2. Private Schools

Private schools are exactly what they are named: They are private. They also require fees; however, scholarships are available at some. Private schools can be very exclusive/prestigious and require students to test out for admittance; although, I have seen some school take anyone who is able to pay the fees. While these schools still adhere to government-imposed standards, they can also specialize in teaching/offering extracurricular enrichment classes such as foreign languages, Biblical theology, Music education, engineering, Math, and the list can go on. Private schools are privately funded through tuition, donation, vouchers (government funds which would have normally been spent on the child), and education savings accounts (in which the state sets aside money for students through an account).


Private schools are exempt from most federal government rules but answer to the state in order to continue to operate. Checking who private schools are accredited through is one way to read some of the standards the school is required to keep in order to maintain accreditation. Accreditation is highly recommended when enrolling a child in a private school as accreditation is accountability for the school to maintain basic standards of education.


While public schools follow by government approved textbooks, private schools can choose from a variety of curriculum. Just because a curriculum is well renowned does not mean it will work well with your child's personal learning style. Learning styles (auditory, tactile/kinesthetic, visual, solitary, social, and reading/writing) are an important factor when considering your child's education and the type of curriculum and social situations the school advocates and uses.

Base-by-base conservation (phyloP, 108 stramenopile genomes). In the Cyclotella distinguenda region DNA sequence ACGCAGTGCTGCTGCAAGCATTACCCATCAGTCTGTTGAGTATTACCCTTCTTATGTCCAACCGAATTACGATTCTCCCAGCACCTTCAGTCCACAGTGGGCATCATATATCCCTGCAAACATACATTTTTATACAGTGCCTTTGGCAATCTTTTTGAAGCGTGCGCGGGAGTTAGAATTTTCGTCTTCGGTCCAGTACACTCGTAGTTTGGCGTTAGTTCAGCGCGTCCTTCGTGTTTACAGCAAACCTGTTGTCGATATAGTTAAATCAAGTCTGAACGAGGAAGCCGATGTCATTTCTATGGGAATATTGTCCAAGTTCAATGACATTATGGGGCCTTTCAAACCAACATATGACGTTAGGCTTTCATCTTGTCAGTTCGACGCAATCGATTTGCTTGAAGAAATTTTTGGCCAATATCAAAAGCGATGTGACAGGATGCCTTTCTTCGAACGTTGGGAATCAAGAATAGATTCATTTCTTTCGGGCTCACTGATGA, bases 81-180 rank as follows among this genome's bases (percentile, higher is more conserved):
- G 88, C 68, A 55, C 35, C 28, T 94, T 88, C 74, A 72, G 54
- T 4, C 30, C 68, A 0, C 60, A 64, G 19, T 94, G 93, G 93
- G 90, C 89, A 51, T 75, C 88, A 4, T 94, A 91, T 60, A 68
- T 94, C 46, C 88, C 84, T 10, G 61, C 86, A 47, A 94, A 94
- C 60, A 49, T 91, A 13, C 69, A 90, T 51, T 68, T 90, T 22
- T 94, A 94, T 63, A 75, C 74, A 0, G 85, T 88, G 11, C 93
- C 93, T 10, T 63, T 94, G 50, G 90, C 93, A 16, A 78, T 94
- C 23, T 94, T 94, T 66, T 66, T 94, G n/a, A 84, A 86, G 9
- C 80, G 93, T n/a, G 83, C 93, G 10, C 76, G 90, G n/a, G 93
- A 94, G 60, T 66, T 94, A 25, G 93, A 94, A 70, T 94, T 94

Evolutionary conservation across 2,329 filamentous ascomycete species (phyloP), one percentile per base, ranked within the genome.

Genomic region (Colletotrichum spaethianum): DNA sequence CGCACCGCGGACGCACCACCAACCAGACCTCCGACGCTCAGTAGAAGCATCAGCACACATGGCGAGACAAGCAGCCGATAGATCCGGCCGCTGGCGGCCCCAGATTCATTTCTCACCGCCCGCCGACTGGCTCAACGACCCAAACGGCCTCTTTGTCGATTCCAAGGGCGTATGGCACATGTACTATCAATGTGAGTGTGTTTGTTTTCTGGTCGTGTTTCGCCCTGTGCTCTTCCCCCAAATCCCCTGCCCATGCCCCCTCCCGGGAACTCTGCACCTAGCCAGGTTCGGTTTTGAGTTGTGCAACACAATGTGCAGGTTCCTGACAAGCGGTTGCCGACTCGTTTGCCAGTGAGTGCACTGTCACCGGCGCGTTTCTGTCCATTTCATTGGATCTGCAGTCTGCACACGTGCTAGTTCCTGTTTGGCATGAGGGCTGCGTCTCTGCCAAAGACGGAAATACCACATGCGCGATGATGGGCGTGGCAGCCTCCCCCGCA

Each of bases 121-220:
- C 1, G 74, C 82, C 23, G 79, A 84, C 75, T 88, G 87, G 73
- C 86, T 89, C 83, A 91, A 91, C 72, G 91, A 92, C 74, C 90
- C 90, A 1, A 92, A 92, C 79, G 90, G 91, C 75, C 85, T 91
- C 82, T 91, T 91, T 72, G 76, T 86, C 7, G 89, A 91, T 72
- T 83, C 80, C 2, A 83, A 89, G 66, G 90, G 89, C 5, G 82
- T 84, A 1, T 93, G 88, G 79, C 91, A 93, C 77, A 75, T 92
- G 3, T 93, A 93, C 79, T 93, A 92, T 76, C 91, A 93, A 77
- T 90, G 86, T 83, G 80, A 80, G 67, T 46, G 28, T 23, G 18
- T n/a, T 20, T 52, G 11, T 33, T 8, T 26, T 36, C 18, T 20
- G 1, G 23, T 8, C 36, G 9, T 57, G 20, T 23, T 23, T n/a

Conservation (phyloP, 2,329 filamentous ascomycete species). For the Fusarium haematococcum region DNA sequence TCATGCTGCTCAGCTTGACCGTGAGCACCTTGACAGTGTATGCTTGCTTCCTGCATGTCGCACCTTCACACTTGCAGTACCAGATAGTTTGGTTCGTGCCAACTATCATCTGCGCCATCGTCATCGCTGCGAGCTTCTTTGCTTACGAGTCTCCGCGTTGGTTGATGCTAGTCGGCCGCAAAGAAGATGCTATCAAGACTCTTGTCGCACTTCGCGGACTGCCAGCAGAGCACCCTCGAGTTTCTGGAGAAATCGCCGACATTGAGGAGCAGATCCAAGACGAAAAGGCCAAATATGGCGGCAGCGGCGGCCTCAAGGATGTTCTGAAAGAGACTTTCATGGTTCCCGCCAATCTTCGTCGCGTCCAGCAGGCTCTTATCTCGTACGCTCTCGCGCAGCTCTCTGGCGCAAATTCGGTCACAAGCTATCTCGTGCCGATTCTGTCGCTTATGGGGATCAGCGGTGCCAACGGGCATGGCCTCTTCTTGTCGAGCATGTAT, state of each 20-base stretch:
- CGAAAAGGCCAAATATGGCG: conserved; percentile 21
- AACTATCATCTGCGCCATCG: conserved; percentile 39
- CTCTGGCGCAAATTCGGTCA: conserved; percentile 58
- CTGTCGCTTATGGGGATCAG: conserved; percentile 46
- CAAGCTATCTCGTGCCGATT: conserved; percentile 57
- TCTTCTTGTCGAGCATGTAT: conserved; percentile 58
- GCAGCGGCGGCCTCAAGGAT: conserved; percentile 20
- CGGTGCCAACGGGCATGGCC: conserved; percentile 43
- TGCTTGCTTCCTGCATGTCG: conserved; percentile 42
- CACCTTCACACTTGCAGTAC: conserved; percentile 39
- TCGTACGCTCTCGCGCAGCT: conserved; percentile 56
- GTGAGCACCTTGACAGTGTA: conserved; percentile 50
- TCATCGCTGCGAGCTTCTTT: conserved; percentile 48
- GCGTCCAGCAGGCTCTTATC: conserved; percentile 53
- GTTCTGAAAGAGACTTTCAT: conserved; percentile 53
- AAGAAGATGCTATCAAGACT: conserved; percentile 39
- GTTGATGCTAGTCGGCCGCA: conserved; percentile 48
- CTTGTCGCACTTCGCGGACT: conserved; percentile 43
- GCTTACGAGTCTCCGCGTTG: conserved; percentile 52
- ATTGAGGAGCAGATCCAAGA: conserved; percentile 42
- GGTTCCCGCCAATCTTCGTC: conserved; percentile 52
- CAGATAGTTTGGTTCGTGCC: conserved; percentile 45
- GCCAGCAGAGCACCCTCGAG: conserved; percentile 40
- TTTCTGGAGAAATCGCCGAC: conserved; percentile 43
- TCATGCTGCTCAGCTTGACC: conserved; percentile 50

On a personal note: As a product of private education, accountability matters. I have experienced private schools operated with integrity and those without. I have experienced schools in which their prestige kept people on the waiting list; therefore, funds were not an issue and I have experienced schools in which desperation had them in the pocket of heavy donors. As with any school, do your due diligence and research research research.


3. Charter and Magnet Schools

Grouping these two types of schools together was done for the sake of their similarity. Both types of schools are considered to be public and do not require you to live in a particular area nor do they require tuition. While magnet schools are directly accountable to the local school district, charter schools bypass the local government and report directly to state and local boards. Charter schools are, additionally, run privately while Magnet schools operate as a traditional local school with very specific academic focuses. For more information about Magnet and Charter schools along with finding one near you, I suggest you check out this particular page to better serve some questions you may have.


4. Homeschooling:

For many families, homeschooling is a great choice. Many factors which influence this choice include a family's passion to school their children, medical/health problems with the parents or children, food allergies, poor local schools, no local schools (i.e. missionary families), religious views/beliefs, the choice to not vaccinate (which removes your kids ability to attend many private and public schools), bullying, the effects of negative school environments, military family travel, to focus their children on learning to love education rather than learning to memorize facts, and a whole range of other reasons. Each family's reasons to home school their children are vast and different and unique to each family. Homeschooling is an educational option and lifestyle choice.



Homeschool can be a positive direction for families when children are taught well. It takes perseverance, determination, love, and a willingness to meet your child on his/her level no matter what type of curriculum is used. There is a ton of resources and curriculums out there for homeschool parents; however, not all of these curriculums will fit every child. Homeschool is a tailored approach to learning which is what is so beautiful about the thought. Parents are able to identify which way their children learn best and can teach their children in that way. For those who are not as well versed in curriculum nor are they comfortable with the homeschool idea just yet; the virtual classroom K12 online is a great avenue. K12 essentially enrolls your child in the local public school system and allows your child to be schooled under the public school curriculum in the privacy of your home.